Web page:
Skip to main content

Thank you for visiting nature.com. You are using a browser version with limited support for CSS. To obtain the best experience, we recommend you use a more up to date browser (or turn off compatibility mode in Internet Explorer). In the meantime, to ensure continued support, we are displaying the site without styles and JavaScript.

Visualization and analysis of single-cell RNA-seq data by kernel-based similarity learning

Abstract

We present single-cell interpretation via multikernel learning (SIMLR), an analytic framework and software which learns a similarity measure from single-cell RNA-seq data in order to perform dimension reduction, clustering and visualization. On seven published data sets, we benchmark SIMLR against state-of-the-art methods. We show that SIMLR is scalable and greatly enhances clustering performance while improving the visualization and interpretability of single-cell sequencing data.

This is a preview of subscription content

Access options

Buy article

Get time limited or full article access on ReadCube.

$32.00

All prices are NET prices.

Figure 1: Overview of SIMLR.
Figure 2: Benchmark results on data sets with ground truth.
Figure 3: Comparison of 2D visualization.

References

  1. Shapiro, E., Biezuner, T. & Linnarsson, S. Nat. Rev. Genet. 14, 618–630 (2013).

    CAS  Article  PubMed Central  Google Scholar 

  2. Pollen, A.A. et al. Nat. Biotechnol. 32, 1053–1058 (2014).

    CAS  Article  PubMed Central  Google Scholar 

  3. Usoskin, D. et al. Nat. Neurosci. 18, 145–153 (2015).

    CAS  Article  PubMed Central  Google Scholar 

  4. Kolodziejczyk, A.A. et al. Cell Stem Cell 17, 471–485 (2015).

    CAS  Article  PubMed Central  Google Scholar 

  5. Pierson, E. & Yau, C. Genome Biol. 16, 241 (2015).

    Article  PubMed Central  Google Scholar 

  6. Macosko, E.Z. et al. Cell 161, 1202–1214 (2015).

    CAS  Article  PubMed Central  Google Scholar 

  7. Zheng, G.X.Y. et al. Nat. Commun. 8, 14049 (2017).

    CAS  Article  PubMed Central  Google Scholar 

  8. Bach, F.R., Lanckriet, G.R.G. & Jordan, M.I. In Proc. 21st Int. Conf. Mach. Learn (eds. Greiner, R. & Schuurmans, D.) 6 (ICML, 2004).

  9. Gönen, M. & Alpaydin, E. J. Mach. Learn. Res. 12, 2211–2268 (2011).

    Google Scholar 

  10. Wang, B. et al. Nat. Methods 11, 333–337 (2014).

    CAS  Article  PubMed Central  Google Scholar 

  11. Buettner, F. et al. Nat. Biotechnol. 33, 155–160 (2015).

    CAS  Article  Google Scholar 

  12. Jolliffe, I. Principal Component Analysis (Wiley Online Library, 2002).

  13. Van der Maaten, L. & Hinton, G. J. Mach. Learn. Res. 9, 2579–2605 (2008).

    Google Scholar 

  14. Frey, B.J. & Dueck, D. Science 315, 972–976 (2007).

    CAS  Article  PubMed Central  Google Scholar 

  15. Ding, C. & He, X. In Proc. 21st Int. Conf. Mach. Learn (eds. Greiner, R. & Schuurmans, D.) 225–232 (ICML, 2004).

  16. Paul, F. et al. Cell 163, 1663–1677 (2015).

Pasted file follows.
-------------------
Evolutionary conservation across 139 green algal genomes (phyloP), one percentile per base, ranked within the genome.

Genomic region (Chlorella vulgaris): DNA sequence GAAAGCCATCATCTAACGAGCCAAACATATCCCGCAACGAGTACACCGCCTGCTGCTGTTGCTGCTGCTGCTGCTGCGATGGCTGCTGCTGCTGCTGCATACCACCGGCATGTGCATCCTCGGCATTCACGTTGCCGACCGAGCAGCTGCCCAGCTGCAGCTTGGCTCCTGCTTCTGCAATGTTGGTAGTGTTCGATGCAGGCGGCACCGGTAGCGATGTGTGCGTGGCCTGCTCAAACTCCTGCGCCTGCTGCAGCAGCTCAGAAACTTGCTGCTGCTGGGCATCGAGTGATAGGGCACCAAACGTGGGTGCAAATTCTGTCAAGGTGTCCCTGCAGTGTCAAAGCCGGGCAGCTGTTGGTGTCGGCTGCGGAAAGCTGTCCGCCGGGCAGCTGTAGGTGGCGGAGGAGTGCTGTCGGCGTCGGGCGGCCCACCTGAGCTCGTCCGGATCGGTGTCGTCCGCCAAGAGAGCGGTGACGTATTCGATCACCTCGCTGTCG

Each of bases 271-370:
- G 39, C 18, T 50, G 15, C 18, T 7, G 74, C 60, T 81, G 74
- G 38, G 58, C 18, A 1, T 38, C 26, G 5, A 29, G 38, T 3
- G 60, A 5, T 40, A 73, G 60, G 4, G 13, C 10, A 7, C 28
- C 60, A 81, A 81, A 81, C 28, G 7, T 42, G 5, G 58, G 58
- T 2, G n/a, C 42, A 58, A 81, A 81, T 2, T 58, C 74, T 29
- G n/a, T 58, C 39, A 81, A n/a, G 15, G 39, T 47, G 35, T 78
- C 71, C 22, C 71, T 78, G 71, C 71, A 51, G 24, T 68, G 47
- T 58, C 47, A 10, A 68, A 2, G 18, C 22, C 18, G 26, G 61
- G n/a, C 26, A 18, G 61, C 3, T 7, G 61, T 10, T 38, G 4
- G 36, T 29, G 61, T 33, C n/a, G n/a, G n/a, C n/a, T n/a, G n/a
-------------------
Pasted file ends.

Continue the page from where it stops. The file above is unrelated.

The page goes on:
CAS  Article  Google Scholar 

  17. Zeisel, A. et al. Title. Science 347, 1138–1142 (2015).

  18. von Luxburg, U. Stat. Comput. 17, 395–416 (2007).

    Article  Google Scholar 

  19. Wang, B. et al. Adv. Neural Inf. Process. Syst. 3297–3305 (2016).

  20. Nesterov, Y., Nemirovskii, A. & Ye, Y. Interior-Point Polynomial Algorithms in Convex Programming (SIAM, 1994).

  21. Parlett, B.N. The Symmetric Eigenvalue Problem (SIAM, 1980).

  22. Yang, J. & Leskovec, J. In Proc. 10th IEEE Conf. Data Min. (eds. Webb, G.I. et al.) 599–608 (IEEE, 2010).

  23. He, X., Cai, D. & Niyogi, P. Adv. Neural Inf. Process. Syst. 18, 507–514 (2005).

    Google Scholar 

  24. Kolde, R., Laur, S., Adler, P. & Vilo, J. Bioinformatics 28, 573–580 (2012).

    CAS  Article  PubMed Central  Google Scholar 

  25. Van Der Maaten, L. J. Mach. Learn. Res. 15, 3221–3245 (2014).

    Google Scholar 

Download references

Acknowledgements

The authors would like to thank G.X. Zheng, J. Terry and T. Mikkelsen from 10x Genomics for providing access to the PBMC data as well as suggestions for the manuscript and the in silico experiments. E.P. acknowledges support from an NDSEG Fellowship and a Hertz Fellowship. J.Z. acknowledges support from a Stanford Graduate Fellowship.

Author information

Authors and Affiliations

Authors

Contributions

B.W., J.Z., and S.B. conceived the study and planned experiments. B.W. designed the algorithm and implemented the software in MATLAB. D.R. and B.W. developed the software package in R. J.Z. and E.P. performed data analysis and implemented the simulation study. J.Z. and E.P. drafted the manuscript. B.W. and S.B. contributed to the manuscript. All authors read and approved the final manuscript.

Corresponding authors

Correspondence to Bo Wang or Serafim Batzoglou.

Ethics declarations

Competing interests

S.B. is currently on a leave of absence from Stanford, and he is VP of Applied and Computational Biology at Illumina.

Supplementary information

Supplementary Text and Figures

Supplementary Figures 1–29, Supplementary Tables 1–10 and Supplementary Notes 1–10 (PDF 18964 kb)

Supplementary Software 1

Matlab and R implementations of SIMLR with four small-scale single-cell RNA-seq datasets (ZIP 161889 kb)

Rights and permissions

Reprints and Permissions

About this article

Verify currency and authenticity via CrossMark

Cite this article

Wang, B., Zhu, J., Pierson, E. et al. Visualization and analysis of single-cell RNA-seq data by kernel-based similarity learning. Nat Methods 14, 414–416 (2017). https://doi.org/10.1038/nmeth.4207

Download citation

  • Received:

  • Accepted:

  • Published:

  • Issue Date:

  • DOI: https://doi.org/10.1038/nmeth.4207

Further reading

Search

Quick links

Nature Briefing

Sign up for the Nature Briefing newsletter — what matters in science, free to your inbox daily.

Get the most important science stories of the day, free in your inbox. Sign up for Nature Briefing